The Slice of Life Story Challenge and Classroom Challenge is resulting in many of us feeling that flow experience.  Those students who are taking the challenge in my classes are stretching themselves, and they are taking it seriously.  They're having to come up with ideas every day and have to find time in their busy schedules to write.  This is not a normal, every day activity for most of them.  When I first took the challenge last year, it was one of the most rewarding experiences I've ever had.  It challenged me, and that made me happy.

     What I Know For Sure:  God did not create us to be in a constant state of relaxation, leisure, and comfort.  Happiness is a result of challenging ourselves, creating, working, risk-taking, and giving back.  Happiness is transcending our limitations and self-consciousness.  
    

9 comments:

  1. One of my students just talked about playing soccer, described the happiness he felt playing because he wasn't thinking about anything else. I think he just described 'flow', Holly. Love when something connects up this way. Thanks for sharing about this book.

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  2. That's it! I've thought about this before. The feeling of joy when stretched and challenged is uncontainable and un-restrainable. It isn't for the money, I am continually proving that.

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  3. Oh, boy this opens my eyes! I know I'm not happy when I don't have obligations or striving to achieve new challenges. I like that feeling, when you forget about all your imperfections and get in the zone. Go with the flow! Thanks for sharing.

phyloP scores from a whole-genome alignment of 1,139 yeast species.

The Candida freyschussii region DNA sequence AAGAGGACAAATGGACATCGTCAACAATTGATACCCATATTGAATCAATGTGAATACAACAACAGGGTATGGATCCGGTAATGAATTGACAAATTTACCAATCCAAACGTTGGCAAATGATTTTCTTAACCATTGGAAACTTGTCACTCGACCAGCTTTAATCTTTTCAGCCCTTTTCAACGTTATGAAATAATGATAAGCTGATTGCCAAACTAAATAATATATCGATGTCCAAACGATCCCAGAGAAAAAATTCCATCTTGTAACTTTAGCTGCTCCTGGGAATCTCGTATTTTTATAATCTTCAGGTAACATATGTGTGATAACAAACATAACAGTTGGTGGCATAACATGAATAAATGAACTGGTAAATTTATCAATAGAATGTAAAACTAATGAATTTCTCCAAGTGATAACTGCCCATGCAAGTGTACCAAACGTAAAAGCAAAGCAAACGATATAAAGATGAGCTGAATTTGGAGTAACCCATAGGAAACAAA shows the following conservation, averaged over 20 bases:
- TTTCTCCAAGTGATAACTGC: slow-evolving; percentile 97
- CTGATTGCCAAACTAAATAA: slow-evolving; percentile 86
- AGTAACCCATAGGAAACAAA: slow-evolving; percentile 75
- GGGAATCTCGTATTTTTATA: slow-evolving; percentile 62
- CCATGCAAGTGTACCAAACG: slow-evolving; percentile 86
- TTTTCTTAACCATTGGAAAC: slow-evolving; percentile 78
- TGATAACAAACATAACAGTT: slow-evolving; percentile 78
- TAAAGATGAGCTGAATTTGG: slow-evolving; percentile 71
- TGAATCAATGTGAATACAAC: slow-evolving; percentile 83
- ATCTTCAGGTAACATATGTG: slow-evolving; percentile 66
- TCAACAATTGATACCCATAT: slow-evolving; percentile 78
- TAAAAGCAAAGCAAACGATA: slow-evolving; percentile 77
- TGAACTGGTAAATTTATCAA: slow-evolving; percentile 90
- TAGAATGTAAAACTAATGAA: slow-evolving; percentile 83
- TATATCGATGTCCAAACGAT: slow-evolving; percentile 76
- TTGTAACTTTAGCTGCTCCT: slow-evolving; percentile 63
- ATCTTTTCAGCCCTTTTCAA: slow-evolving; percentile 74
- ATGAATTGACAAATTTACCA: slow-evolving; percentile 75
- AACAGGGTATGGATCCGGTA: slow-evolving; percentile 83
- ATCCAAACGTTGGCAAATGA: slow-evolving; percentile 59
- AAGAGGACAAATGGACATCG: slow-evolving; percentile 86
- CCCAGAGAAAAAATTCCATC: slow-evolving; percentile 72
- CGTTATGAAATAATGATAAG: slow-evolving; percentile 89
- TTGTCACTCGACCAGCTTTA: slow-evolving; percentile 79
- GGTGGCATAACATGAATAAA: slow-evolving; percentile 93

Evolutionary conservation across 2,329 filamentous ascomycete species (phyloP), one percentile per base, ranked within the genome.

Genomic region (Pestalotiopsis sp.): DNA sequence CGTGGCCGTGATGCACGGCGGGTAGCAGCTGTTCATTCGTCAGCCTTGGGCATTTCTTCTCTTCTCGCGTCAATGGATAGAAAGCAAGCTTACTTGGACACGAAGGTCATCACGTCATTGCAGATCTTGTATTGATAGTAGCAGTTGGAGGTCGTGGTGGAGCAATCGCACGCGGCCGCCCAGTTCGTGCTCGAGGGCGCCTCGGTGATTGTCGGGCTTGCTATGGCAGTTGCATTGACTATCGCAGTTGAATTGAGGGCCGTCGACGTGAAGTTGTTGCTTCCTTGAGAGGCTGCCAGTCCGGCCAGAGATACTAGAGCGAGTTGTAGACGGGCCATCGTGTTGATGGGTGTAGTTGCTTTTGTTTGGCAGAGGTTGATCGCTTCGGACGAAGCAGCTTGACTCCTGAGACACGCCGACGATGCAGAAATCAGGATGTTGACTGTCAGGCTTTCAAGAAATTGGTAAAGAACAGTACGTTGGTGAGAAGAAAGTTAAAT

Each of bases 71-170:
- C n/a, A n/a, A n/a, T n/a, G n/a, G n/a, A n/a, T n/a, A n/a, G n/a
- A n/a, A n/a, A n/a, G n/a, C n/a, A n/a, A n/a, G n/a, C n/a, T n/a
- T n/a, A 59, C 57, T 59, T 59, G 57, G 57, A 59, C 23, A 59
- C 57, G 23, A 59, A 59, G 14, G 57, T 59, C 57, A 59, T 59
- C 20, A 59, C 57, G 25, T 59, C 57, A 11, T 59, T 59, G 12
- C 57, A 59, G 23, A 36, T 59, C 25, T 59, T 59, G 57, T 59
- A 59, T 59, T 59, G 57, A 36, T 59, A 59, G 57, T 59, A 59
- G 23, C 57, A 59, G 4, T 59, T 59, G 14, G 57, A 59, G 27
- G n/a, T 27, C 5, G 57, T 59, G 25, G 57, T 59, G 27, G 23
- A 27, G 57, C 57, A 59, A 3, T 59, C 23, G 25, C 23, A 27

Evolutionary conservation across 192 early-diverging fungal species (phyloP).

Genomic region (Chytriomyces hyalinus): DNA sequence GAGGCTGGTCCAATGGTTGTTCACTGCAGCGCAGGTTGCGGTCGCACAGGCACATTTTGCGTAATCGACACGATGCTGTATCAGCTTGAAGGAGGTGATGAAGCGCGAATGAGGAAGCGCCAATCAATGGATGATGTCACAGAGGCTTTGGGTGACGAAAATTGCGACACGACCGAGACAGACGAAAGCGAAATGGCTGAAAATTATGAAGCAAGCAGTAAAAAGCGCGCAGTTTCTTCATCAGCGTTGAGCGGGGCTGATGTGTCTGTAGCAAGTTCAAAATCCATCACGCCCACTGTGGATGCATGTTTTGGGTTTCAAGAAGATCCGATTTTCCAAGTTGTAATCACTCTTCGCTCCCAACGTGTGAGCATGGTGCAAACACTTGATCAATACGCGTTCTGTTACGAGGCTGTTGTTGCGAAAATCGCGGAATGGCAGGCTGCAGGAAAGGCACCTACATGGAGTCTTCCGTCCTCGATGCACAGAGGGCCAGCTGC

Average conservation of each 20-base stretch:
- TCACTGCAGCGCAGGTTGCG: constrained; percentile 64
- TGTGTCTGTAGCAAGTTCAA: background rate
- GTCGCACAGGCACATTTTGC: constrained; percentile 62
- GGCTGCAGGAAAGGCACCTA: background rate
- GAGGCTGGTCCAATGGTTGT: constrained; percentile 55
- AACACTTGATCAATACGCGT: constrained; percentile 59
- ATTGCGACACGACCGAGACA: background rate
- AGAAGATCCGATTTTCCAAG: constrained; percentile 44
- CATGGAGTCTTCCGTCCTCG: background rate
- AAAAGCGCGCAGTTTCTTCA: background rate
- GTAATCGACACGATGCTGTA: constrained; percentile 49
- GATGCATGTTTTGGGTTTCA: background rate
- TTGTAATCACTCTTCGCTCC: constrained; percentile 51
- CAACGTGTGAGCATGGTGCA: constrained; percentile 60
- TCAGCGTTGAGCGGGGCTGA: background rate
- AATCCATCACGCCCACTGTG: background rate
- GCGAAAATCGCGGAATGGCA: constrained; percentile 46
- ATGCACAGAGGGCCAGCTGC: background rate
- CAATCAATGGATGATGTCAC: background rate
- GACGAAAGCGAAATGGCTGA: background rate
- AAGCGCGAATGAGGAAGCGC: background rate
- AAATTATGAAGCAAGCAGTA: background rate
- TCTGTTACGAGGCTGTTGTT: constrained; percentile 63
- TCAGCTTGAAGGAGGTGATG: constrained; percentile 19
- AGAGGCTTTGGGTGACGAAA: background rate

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  4. Those last two lines, Holly, is what life is all about. Thanks for this timely post.

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  5. Those last two lines, Holly, is what life is all about. Thanks for this timely post.

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  6. Holly, I love how this post connects me to my OLW - stretch. "The thing that struck me is that relaxation or 'coasting' won't achieve happiness. It's only in a stretch or challenge that you find this flow." Forgetting self, someone else taught that's the way to happiness, didn't He?

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    1. It DOES relate to your OLW, Ramona! Yay! And yes, He did. ;-)

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  7. One of our pursuits in our class is to be stretched, without being stressed. It is a fine line, but I agree that we thrive when we are stretching. At least voluntarily, but that is a different post ;)

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  8. You always have something wise to share.